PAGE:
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Reunite with Percy Jackson in “Chalice of the Gods”

Reignite your love for Percy Jackson with “Chalice of The Gods,” a heartwarming and nostalgic adventure that explores the challenges of growing up while holding onto the magic of childhood.

As a devoted fan of the original series, just hearing the name ‘Percy Jackson’ sends me back to my childhood, where each book was an exhilarating escape into a world of adventure and myth. 

When I got wind of the news that “Chalice of the Gods,” a continuation of the “Percy Jackson & The Olympians” series, was set to hit the shelves at the end of September, I could hardly contain my excitement. Finally, after years of following different character arcs, I would get the chance to hang out with my favorite demigod again, in a setting similar to that of the original series that captured my heart as a child. 

Now, after reading, my advice for readers contemplating a return to Percy Jackson’s world is simple: take the plunge!

Reading “Chalice of the Gods” feels like catching up with an old friend who can still make you smile. The book deserves a solid 4 out of 5 stars for capturing the timeless essence of the series and providing a delightful return to Percy’s adventures. 

 However, casual fans beware, as I would argue that it is necessary to read both the “Percy Jackson & The Olympians,” and “The Heroes of Olympus,” sagas to fully appreciate this book. While the story is self-contained and does not technically hinge on the plot set-up of a previous book, the pages overflow with inside jokes and callbacks to moments in both series that would make casual readers scratch their heads. 

Furthermore, if readers are expecting an action-packed fantasy novel, they are bound to be disappointed, as the novel offers more slice-of-life entertainment than the earth-shattering events of previous books.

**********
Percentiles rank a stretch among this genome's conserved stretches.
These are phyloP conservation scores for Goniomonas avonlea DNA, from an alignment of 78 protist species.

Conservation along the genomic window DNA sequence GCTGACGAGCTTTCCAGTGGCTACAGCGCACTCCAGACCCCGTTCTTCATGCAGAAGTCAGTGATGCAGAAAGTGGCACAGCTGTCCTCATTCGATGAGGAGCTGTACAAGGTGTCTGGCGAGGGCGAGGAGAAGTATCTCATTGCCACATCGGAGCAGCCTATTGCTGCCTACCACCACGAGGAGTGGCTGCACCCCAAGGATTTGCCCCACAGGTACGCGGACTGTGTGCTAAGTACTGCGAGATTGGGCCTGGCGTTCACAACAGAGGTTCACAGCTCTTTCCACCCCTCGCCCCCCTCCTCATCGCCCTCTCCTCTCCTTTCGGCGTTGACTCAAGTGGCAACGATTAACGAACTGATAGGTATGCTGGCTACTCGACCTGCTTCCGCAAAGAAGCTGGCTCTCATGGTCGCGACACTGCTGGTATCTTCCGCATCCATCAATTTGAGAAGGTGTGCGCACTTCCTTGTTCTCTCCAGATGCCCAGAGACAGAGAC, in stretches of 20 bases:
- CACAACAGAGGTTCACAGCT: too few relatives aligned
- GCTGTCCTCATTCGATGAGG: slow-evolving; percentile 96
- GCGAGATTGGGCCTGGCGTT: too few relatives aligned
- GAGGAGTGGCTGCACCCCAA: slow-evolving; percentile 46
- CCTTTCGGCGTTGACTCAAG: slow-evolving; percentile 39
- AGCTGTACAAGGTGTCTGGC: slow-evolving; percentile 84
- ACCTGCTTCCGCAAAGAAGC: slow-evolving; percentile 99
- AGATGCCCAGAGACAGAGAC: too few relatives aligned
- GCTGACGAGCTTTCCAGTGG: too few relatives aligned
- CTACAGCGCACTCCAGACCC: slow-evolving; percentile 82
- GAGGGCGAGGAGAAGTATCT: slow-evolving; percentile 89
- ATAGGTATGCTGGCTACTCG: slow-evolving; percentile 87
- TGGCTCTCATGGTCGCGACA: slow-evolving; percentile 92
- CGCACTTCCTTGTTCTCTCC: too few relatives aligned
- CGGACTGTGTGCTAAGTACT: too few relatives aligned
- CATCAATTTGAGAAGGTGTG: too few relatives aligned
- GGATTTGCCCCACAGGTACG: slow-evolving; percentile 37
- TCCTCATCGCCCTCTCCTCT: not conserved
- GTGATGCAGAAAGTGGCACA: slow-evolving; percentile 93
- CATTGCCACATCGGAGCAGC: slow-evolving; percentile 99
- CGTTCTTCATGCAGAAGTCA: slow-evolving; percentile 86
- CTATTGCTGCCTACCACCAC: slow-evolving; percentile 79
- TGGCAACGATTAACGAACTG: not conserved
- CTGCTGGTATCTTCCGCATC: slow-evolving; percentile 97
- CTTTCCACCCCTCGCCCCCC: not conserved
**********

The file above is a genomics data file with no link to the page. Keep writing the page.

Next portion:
But for readers who grew up with Percy Jackson and are simply yearning to rekindle the magic of their youth by spending light-hearted time with beloved characters, I promise, “Chalice of the Gods” won’t let you down. 

According to Rick Riordan, the decision to pen a new Percy Jackson novel is, at its core, a celebration of the impending Percy TV show. Disney Publishing had the idea to create companion books for the show, and “Chalice of the Gods” materialized in response—a heartfelt nod to the dedicated fans who’ve been yearning for a remarkable adaptation and containing a heartwarming dedication to the Disney+ cast, including Walker Scobell, Aryan Simhadri, and Leah Jeffries. 

 Even more exciting, this book may introduce a new trilogy, exploring Percy’s senior year of high school and his quest for crucial college recommendation letters. Riordan has already teased the sequel, “Wrath of the Triple Goddess.”  

What stands out most is the book’s exploration of character growth and evolving narratives. Percy, now older and wiser, faces personal challenges that resonate more profoundly than the world-threatening crises of earlier books. 

Narrated through Percy’s perspective, the story unfolds during his senior year, providing a unique glimpse into his life between the events of “The Heroes of Olympus” and “The Trials of Apollo.” The plot centers around Percy’s mission to secure a letter of recommendation from Mount Olympus for his application to New Rome University. His task? To help Ganymede, Zeus’s cup-bearer, retrieve his lost chalice—an artifact that can transform mortals into gods.